In a separate but related line of investigation against Sarkozy, this past January British police arrested a French businessman who is suspected of having funneled money from Gaddafi to Sarkozy’s 2007 campaign. Alexandre Djouhri appeared in a London court and was released on bail. He was subsequently returned to pre-trial detention in February under a second warrant for his arrest issued by France. Djouhri is to appear in a hearing scheduled for later this month.

 On the same day that he was released from custody, Sarkozy took to the air waves on state channel TF1 to give his story of the scandal. One sixth of the French electorate, approximately 7.3 million, viewed his broadcast. On the next day, his remarks were discussed at length in the country’s leading newspapers, Le Figaro on the right, long-time supporter of the UMP, then of the renamed Republican Party, and Le Monde, on the left, long-time supporter of the Socialists. We will look at the different treatments of the case that they set out in a moment.


A background of impunity


The Sarkozy affair falls into a succession of attempts to bring to justice the leading perpetrators of war crimes since the start of the new millennium:  George W. Bush and Tony Blair. So far, the record is not promising on justice being done.

In the United States, during the presidency of George W. Bush, Congressmen Dennis Kucinich and Robert Wexler introduced 35 articles of impeachment against Bush in the House of Representatives on 10 June 2008.  Fifteen of the articles related directly to the invasion of Iraq, starting with the false evidence used to obtain authority for the war through the conduct of the military action. The House voted 251 to 166 to refer the impeachment resolution to the Judiciary Committee where it died.  For his efforts, Kucinich was gerrymandered out of his Ohio electoral district and is only now trying to make a political comeback in local politics of his state of Ohio.

In the UK, an investigation into the decision by Tony Blair’s government to join the USA in the 2003 invasion of Iraq went much further, though it took a very long time to reach a decision. It took still longer, nearly 4 years to publish it while the authors of the report wrestled with the government over what documents could be made public given the possibility they would severely damage relations with the United States.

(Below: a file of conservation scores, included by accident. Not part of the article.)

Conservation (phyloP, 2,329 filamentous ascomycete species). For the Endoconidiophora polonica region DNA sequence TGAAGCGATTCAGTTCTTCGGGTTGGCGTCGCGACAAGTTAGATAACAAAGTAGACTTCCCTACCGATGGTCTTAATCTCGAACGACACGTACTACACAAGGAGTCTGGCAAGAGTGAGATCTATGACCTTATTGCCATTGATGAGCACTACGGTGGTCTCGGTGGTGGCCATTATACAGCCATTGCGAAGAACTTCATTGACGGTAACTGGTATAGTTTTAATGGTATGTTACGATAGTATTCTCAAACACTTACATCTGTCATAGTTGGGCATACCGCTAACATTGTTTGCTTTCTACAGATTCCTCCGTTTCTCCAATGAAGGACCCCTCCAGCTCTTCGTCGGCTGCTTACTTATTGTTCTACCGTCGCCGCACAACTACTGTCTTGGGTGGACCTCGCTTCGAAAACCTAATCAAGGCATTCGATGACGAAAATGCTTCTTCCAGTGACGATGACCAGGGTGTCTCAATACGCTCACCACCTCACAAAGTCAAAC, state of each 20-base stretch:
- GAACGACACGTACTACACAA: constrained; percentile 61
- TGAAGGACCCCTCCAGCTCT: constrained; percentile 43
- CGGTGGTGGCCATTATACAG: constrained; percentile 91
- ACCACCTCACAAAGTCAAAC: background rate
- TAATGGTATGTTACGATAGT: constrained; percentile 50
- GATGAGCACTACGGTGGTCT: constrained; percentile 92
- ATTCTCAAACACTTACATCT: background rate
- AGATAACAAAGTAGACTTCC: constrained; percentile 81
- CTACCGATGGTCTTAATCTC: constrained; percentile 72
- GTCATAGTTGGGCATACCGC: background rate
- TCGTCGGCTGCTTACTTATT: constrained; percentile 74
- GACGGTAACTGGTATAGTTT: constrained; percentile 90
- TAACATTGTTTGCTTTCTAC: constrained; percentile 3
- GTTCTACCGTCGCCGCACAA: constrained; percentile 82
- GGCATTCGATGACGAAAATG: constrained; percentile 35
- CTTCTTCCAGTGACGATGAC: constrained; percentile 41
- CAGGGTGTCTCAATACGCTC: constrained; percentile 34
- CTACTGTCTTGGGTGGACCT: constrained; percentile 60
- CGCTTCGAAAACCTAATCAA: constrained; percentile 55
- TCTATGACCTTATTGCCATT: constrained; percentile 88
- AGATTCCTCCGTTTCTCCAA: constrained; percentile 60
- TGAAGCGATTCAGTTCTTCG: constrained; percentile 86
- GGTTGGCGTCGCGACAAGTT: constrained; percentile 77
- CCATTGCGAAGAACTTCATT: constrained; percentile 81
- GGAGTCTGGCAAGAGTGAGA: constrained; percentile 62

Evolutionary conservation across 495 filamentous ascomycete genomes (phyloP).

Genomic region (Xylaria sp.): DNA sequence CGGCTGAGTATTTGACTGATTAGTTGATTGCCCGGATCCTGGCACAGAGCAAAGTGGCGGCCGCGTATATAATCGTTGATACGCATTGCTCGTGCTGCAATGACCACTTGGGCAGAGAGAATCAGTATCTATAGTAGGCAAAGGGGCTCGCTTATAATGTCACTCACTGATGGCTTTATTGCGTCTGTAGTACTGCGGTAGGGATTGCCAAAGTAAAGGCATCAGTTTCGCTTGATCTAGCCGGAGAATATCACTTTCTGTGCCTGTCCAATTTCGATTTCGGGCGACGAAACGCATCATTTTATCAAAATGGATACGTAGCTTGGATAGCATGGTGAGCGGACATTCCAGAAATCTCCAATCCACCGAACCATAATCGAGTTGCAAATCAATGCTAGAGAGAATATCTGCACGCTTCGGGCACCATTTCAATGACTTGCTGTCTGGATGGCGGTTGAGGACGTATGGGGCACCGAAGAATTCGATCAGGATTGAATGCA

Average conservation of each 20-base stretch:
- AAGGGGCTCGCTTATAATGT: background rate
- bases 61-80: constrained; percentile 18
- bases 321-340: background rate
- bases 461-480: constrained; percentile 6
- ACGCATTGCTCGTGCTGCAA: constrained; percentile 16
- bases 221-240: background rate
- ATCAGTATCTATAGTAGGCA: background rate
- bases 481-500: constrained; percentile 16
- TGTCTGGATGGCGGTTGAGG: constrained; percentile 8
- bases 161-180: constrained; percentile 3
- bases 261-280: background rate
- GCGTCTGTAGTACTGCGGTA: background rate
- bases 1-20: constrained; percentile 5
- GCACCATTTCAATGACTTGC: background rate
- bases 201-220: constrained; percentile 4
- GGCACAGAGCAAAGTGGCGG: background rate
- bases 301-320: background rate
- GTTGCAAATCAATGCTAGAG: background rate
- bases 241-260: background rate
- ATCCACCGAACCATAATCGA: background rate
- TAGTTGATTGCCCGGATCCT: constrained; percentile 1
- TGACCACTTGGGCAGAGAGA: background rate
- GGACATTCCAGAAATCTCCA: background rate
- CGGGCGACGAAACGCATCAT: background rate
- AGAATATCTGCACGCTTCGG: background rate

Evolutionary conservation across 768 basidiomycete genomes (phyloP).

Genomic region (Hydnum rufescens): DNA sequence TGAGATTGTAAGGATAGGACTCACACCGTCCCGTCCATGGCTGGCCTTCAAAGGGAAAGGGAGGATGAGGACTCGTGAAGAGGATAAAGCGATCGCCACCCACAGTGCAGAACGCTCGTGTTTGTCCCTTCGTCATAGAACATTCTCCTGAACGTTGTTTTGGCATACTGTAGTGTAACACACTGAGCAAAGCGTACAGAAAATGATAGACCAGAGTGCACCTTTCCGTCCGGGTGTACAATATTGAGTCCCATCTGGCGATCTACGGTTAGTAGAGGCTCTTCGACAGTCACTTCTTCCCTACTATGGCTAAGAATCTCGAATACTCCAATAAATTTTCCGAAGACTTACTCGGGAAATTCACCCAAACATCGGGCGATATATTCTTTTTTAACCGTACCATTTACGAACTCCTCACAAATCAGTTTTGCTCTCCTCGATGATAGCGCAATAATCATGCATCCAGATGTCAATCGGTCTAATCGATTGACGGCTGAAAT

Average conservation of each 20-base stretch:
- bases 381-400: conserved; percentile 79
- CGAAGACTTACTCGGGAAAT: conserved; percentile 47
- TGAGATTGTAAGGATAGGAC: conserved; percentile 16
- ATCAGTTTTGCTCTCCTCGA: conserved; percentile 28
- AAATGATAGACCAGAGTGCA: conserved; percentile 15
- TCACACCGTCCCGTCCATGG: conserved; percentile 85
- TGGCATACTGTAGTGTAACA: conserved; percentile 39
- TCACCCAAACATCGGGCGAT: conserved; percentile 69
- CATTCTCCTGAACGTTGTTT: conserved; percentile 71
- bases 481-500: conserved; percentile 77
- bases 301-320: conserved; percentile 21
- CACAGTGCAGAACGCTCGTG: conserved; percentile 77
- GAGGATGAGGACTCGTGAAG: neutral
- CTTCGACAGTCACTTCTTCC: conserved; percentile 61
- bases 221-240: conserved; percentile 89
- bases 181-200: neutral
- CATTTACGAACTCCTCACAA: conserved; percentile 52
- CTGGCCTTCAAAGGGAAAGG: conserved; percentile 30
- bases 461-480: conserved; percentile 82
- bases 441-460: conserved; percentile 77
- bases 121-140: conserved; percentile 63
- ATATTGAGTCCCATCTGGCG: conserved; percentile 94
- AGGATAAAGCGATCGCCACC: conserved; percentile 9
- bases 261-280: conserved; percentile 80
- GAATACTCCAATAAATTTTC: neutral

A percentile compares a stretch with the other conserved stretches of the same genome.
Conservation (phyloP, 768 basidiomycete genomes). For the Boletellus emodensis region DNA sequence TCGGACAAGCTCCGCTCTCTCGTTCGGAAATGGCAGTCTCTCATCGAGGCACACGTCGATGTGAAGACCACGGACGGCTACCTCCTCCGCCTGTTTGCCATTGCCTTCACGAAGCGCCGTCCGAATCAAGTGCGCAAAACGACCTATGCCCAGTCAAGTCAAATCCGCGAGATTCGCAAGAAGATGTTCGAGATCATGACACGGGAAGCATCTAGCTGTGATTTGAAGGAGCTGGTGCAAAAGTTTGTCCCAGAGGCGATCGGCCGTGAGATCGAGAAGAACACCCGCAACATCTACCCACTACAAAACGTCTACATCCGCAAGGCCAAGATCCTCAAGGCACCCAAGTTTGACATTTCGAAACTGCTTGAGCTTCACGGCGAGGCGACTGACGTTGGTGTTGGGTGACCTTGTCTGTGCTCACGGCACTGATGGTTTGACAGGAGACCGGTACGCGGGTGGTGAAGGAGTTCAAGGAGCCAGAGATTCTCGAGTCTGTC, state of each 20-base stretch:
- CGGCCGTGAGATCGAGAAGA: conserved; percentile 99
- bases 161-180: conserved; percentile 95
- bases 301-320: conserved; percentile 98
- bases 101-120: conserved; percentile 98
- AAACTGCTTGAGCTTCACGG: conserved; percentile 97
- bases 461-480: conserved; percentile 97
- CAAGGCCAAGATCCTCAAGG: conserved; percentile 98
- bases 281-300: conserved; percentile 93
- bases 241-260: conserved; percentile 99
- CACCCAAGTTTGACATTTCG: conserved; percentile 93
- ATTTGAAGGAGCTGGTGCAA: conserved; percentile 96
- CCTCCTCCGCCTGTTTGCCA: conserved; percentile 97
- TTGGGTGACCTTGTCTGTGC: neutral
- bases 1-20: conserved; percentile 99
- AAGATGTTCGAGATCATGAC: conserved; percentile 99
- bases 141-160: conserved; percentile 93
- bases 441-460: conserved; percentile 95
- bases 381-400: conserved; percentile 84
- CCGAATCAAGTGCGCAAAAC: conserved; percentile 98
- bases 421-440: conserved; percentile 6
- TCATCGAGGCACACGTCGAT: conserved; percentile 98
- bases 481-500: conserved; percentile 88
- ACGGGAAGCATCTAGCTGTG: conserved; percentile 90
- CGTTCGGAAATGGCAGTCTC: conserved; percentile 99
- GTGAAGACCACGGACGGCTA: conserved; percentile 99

The so-called Chilcot Inquiry was launched in 2009 by then Prime Minister Gordon Brown. The remit took in not only the start of the war but how it was prosecuted all the way to 2009.

The Inquiry held open sessions from November 2009 to February 2011.  It had the authority to request any British document and summon any British subject to give evidence.  Its prime witness was Tony Blair, who was called upon twice to undergo questioning. Other witnesses included former cabinet ministers and other politicians, senior civil servants, diplomats and high ranking military officers.

The Chilcot Inquiry final report was published on 6 July 2016. It consisted of 12 volumes plus an executive summary. The report was highly critical of the case for war made by the British government and military. It found that the legal basis for war was not satisfactory. It concluded that the Blair government had overestimated the UK’s ability to influence US decisions on Iraq. It faulted the war preparation and planning, and concluded that the UK’s objectives in the war were not achieved.

British media described the Chilcot Report as “damning,” as a “crushing verdict” on the Blair government.

On the day of the Report’s release, the leader of the opposition Labor Party, Jeremy Corbyn, who had spoken out against the war in Parliament from the beginning but was ignored by Blair, said in a speech to Westminster: “I now apologise sincerely on behalf of my party for the disastrous decision to go to war in Iraq in March 2003.” Corbyn denounced the war as “an act of military aggression launched on a false pretext.”

The major villain in the piece, former Prime Minister Tony Blair acknowledged some of the criticisms with respect to preparation, planning and the relationship with the United States, but insisted that he had acted out of good faith in the best interests of the nation.

No one paid a price for the wanton destruction and loss of life that the Iraq invasion brought about. For Blair, the Report was a bloody nose, nothing more.

However, the Chilcot Report did honorably achieve what it set out to do:  it established responsibility for disastrous decisions, it found that the invasion was not justified by any urgent threat to British interests, that the UK had undermined the authority of the UN Security Council.  All of this is to the good, better than anything which has occurred in the USA.


This time, with Sarkozy, it may end differently

The Sunday, 25 March edition of The Mail Online tells us: